The Trump administration also intends to reinstate the Secure Communities Program, despite the friction it caused between local authorities and the communities they protect.

Clarissa Martínez De Castro, the deputy vice president of the Office of Research, Advocacy, and Legislation at National Council of La Raza, said Trump’s revival of the program—and the broad language used in listing priorities—indicates that he has a different perspective from that of his predecessor. “When the executive orders that you are putting on the table are predicated aggressively on misinformation or outright lies about the immigrant community, I think there’s a huge gap,” she said.

“Obama’s stated goal was to reform the system, bring people out of the shadows, put them on a path to citizenship, so it didn’t make sense to advocates that he was pursuing Secure Communities,” as well as another federal program that involved local authorities, Appleby said.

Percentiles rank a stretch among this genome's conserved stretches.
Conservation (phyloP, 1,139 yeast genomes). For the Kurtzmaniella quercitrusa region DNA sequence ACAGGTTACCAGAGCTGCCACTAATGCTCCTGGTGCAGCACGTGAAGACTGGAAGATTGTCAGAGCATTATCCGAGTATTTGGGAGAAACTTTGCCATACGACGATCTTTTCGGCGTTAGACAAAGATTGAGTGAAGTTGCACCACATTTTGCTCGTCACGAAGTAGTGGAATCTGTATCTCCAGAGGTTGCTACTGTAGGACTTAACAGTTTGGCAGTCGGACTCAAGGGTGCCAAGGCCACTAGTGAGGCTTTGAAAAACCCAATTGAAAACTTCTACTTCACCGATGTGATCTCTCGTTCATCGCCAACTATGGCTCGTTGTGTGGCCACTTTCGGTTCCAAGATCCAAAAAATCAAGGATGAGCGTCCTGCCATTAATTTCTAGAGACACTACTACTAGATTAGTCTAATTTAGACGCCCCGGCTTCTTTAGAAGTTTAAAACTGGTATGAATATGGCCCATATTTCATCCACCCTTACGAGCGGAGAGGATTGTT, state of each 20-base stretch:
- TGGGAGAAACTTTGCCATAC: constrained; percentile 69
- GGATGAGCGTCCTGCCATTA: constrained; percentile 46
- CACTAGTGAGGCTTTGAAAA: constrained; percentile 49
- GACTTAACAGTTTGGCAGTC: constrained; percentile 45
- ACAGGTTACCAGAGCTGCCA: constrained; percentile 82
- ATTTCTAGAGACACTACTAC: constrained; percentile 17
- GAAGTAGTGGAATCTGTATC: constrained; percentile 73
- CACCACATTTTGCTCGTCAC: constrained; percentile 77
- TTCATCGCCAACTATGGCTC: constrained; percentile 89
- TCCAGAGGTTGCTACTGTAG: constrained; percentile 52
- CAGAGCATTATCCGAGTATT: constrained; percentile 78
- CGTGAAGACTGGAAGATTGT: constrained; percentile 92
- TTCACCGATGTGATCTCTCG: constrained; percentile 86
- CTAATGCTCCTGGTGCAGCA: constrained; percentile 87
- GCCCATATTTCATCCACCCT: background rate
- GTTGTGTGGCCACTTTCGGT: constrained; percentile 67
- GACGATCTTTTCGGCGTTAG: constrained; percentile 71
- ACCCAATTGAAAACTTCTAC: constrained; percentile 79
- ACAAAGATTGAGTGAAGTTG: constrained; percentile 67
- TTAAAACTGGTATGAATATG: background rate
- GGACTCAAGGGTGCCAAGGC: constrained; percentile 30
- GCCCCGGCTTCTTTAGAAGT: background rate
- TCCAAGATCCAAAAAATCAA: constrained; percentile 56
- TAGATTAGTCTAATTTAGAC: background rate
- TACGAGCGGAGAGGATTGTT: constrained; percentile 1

Also included in the executive order are measures to penalize “sanctuary cities,” or jurisdictions that adopt policies to shield undocumented immigrants from deportation. During his presidential campaign, Trump vowed to block federal funds to such jurisdictions, a measure he included in the order. Sanctuary cities, the text reads, “are not eligible to receive Federal grants, except as deemed necessary for law enforcement purposes by the Attorney General or the Secretary.”

It’s not clear what federal grants that includes, but withholding them may take the administration into precarious legal territory. As Lena Graber, a special projects attorney at the Immigrant Legal Resource Center, told me earlier this month, Supreme Court precedent, like the 2012 ruling that upheld Obamacare, might present an obstacle. That ruling found that the Affordable Care Act’s withdrawal of Medicaid funds for states that did not agree to expand Medicaid was unconstitutionally coercive.